The antenna panels caused bright flares due to a combination of two factors:
- antenna panels were oriented at a (roughly) 45 degree angle with respect to the nadir. This positioned them perfectly to reflect sunlight down on to the Earth at dawn and dusk, when the spacecraft were in sunlight but it was getting dark on the ground. Solar panels are usually articulated or rotated to face the Sun as the spacecraft rotates to face the Nadir. This means they are not likely to reflect towards the Earth very often.
- Iridium antenna panels are flat and metallic shiny; highly reflective an specular. A huge amount of work and cash has gone into minimizing reflectivity of solar panels because their job is to collect and absorb sunlight.
I don't think there will ever be other satellites with these wide, flat Iridium antenna panels again. They are really characteristic of the old Iridium satellites.
The first images with the shiny metallic surfaces are the old Iridium antenna panels taken from What goes into an Iridium Flare prediction model besides the ephemerides?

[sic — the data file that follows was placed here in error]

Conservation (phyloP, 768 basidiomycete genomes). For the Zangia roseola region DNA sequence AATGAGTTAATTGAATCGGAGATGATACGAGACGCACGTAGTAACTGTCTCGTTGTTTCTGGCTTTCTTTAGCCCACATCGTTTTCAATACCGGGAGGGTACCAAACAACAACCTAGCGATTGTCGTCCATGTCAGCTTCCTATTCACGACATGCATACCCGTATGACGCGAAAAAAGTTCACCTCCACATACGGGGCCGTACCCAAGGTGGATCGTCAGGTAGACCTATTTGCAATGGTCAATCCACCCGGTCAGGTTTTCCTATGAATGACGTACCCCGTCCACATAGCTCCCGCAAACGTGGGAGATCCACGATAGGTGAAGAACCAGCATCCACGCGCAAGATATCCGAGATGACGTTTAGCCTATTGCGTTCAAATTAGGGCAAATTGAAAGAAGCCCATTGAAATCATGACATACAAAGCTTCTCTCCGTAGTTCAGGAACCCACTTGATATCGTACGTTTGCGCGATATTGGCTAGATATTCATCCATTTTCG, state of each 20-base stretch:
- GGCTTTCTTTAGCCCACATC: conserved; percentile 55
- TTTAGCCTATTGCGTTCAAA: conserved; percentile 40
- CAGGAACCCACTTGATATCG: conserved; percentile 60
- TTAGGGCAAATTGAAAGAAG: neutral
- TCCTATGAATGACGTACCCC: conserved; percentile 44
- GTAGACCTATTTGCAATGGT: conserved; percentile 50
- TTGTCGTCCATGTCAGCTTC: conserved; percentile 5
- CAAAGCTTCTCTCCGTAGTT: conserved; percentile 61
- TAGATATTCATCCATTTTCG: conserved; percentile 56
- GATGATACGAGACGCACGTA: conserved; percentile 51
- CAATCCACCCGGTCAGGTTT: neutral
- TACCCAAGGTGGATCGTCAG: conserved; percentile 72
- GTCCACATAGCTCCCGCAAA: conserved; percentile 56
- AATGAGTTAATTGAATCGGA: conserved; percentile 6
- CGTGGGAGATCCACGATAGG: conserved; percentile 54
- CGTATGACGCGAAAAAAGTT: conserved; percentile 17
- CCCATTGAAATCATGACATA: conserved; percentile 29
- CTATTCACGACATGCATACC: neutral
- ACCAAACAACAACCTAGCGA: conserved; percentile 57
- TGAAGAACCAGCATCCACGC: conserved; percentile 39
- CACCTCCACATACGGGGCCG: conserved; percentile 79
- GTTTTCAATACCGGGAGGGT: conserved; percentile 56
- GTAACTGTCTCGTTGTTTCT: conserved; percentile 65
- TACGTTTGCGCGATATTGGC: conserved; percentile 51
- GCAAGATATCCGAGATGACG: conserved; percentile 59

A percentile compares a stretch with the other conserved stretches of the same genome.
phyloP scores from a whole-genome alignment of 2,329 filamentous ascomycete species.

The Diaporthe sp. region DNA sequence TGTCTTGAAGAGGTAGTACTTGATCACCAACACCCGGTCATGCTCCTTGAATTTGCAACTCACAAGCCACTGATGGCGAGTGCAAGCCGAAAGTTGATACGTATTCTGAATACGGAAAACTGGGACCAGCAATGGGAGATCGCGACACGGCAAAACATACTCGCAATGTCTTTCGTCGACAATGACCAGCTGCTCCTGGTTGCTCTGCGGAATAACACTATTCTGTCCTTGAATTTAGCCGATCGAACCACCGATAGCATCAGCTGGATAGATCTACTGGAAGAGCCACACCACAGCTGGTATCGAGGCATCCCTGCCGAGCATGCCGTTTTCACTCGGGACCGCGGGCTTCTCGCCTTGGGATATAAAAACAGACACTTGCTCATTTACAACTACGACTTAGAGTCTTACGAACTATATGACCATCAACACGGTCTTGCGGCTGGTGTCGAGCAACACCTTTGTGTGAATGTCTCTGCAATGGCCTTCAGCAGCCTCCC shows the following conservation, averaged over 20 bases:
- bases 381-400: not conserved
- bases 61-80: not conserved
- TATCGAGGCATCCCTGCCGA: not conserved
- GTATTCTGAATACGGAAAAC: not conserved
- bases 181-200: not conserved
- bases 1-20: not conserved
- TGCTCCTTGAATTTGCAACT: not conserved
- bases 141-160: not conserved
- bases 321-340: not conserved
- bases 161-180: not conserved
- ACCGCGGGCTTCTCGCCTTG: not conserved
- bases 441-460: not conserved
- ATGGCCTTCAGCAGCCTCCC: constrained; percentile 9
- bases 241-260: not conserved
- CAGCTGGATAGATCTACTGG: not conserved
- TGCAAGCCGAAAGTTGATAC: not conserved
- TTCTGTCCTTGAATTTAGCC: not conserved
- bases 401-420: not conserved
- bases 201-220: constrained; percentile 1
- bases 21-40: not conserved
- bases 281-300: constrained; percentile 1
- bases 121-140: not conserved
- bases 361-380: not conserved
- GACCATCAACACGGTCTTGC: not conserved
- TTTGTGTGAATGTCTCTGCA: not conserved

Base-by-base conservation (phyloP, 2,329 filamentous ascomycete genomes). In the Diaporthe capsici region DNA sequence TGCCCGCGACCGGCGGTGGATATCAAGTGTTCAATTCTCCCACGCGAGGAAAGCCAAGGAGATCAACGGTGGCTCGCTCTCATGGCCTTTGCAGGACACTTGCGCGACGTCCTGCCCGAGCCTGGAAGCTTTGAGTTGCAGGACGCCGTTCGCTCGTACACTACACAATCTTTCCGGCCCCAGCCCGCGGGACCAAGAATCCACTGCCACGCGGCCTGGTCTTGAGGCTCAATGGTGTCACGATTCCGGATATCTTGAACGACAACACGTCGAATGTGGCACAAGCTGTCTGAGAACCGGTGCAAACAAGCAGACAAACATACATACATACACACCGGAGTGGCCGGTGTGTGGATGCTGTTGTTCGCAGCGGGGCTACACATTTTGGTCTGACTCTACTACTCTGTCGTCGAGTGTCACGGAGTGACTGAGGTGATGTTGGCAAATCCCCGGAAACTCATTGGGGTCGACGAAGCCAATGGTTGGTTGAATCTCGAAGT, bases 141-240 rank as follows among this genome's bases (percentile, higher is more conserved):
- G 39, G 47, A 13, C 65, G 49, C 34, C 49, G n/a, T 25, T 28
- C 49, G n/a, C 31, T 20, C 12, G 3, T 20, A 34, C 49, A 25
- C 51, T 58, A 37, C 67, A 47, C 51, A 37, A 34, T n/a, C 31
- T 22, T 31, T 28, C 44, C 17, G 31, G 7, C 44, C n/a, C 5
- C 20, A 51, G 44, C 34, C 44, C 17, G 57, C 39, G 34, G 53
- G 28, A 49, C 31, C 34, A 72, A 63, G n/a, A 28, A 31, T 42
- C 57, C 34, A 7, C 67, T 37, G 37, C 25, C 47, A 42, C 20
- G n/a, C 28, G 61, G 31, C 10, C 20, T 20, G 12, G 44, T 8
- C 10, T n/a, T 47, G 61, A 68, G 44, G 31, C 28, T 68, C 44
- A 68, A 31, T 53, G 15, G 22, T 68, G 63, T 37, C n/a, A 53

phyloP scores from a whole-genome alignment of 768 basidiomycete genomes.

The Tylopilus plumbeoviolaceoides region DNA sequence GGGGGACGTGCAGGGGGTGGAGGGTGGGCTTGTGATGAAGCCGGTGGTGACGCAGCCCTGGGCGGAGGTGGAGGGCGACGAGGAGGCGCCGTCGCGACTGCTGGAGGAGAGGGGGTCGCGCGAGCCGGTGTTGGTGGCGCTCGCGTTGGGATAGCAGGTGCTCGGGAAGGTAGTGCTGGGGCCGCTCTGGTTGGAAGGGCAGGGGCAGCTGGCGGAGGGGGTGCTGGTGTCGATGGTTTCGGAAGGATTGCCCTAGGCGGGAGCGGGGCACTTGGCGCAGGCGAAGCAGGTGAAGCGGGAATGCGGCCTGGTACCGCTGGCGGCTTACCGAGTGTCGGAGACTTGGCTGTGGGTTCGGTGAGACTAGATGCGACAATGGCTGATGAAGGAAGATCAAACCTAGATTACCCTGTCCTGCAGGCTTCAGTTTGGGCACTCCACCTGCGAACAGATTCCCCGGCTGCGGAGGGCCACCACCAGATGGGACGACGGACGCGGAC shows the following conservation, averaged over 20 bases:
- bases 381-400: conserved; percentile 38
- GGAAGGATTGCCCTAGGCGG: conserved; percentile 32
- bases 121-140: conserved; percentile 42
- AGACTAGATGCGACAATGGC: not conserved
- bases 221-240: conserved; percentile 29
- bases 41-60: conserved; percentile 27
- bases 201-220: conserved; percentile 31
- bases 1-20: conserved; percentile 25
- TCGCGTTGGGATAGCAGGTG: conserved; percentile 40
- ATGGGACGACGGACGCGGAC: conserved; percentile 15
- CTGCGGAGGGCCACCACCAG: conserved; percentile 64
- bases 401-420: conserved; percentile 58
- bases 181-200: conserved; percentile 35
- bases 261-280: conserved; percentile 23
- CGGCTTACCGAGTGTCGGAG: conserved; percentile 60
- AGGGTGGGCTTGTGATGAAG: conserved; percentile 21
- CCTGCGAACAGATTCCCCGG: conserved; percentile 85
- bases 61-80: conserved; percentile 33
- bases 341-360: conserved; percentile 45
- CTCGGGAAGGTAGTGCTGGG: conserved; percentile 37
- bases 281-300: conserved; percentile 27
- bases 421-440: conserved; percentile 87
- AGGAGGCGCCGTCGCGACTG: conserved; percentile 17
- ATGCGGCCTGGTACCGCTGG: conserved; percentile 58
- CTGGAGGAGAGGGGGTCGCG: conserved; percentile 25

The last image is the new Iridium Next satellite and they've moved the antenna array under the body of the spacecraft and it's no longer shiny and reflective. That's from this answer to the question How many communication antennas does a satellite need if it belongs to a constellation?
Old and Busted (original Iridium)
below "View of one of the Main Mission Antenna. The hinged base is on the right side." Cropped. From satobs.org/iridsat.html.
below cropped image of a first generation Iridium satellite, showing a bumpy and diffusely reflecting metal antenna panel of the type responsible for producing the flares seen on Earth. From wikimedia.org.
New Hotness (Iridium Next)
above: Conceptual drawing of Iridium-NEXT from harris.com/solution/hosted-payload-solutions.